Microtransponders (RFID p-Chips) derivatized with silver island film (SIF) have previously seen success as a platform for the quantification of low-abundance biomolecules in nucleic acid based assays and immunoassays. In this study, we further characterized the morphology of the SIF as well as the polymer matrix enveloping it by scanning electron microscopy (SEM). The polymer was a two-layer silane-based matrix engulfing the p-Chip and SIF. Through a series of SEM and confocal fluorescence microscopy experiments, we found the depth of the polymer matrix to be 1-2 μm. The radiative effects of the SIF/polymer layer were assessed by fluorescence lifetime imaging (FLIM) of p-Chips coated with the polymer to which a fluorophore (Alexa Fluor 555) was conjugated. FLIM images showed an 8.7-fold increase in fluorescence intensity and an increased rate of radiative decay, the latter of which is associated with improved photostability and both of which are linked to plasmonic enhancement by the SIF. Plasmonic enhancement was found to extend uniformly across the p-Chip and, interestingly, to a depth of about 1.2 μm. The substantial depth of enhancement suggests that the SIF/polymer layer constitutes a three-dimensional matrix that is accessible to solvent and small molecules such as fluorescent dyes. Finally, we confirmed that no surface-enhanced Raman scattering is seen from the SIF/polymer combination. The analysis provides a possible mechanism by which the SIF/ polymer-coated p-Chips allow a highly sensitive immunoassay and, as a result, leads to an improved bioassay platform.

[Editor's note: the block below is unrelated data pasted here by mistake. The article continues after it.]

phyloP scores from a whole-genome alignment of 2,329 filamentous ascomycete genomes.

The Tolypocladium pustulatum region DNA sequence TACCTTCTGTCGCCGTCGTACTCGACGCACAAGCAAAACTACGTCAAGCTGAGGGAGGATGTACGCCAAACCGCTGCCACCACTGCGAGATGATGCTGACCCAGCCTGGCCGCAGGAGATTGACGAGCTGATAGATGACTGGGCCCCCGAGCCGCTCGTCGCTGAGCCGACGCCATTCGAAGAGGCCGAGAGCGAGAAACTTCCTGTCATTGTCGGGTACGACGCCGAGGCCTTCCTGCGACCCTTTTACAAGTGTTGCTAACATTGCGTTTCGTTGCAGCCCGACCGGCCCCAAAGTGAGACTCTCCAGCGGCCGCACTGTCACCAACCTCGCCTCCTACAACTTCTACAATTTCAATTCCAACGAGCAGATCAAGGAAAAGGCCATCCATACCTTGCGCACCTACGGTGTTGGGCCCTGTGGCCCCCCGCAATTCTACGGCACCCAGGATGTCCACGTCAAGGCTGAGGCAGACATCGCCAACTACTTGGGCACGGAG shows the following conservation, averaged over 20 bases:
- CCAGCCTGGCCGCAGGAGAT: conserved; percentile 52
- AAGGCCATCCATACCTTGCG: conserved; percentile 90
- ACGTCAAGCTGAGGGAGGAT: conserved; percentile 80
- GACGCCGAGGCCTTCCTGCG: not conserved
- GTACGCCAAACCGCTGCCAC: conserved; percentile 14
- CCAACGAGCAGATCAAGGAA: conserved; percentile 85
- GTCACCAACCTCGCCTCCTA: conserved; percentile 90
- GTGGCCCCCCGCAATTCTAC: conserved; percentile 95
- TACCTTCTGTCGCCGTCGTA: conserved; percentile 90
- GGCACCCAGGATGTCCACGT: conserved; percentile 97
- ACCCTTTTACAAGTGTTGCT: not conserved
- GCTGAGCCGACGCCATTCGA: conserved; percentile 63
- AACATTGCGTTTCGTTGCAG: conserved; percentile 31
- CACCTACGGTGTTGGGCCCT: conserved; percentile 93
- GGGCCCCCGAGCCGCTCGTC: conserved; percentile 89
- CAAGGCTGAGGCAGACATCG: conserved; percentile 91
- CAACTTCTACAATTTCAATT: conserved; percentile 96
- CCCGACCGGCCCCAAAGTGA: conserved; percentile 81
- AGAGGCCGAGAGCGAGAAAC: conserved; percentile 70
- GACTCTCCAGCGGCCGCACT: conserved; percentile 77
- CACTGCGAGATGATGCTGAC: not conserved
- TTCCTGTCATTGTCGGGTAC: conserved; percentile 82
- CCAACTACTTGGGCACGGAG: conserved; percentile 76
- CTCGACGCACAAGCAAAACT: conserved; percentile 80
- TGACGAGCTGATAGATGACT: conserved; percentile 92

- Surface plasmon resonance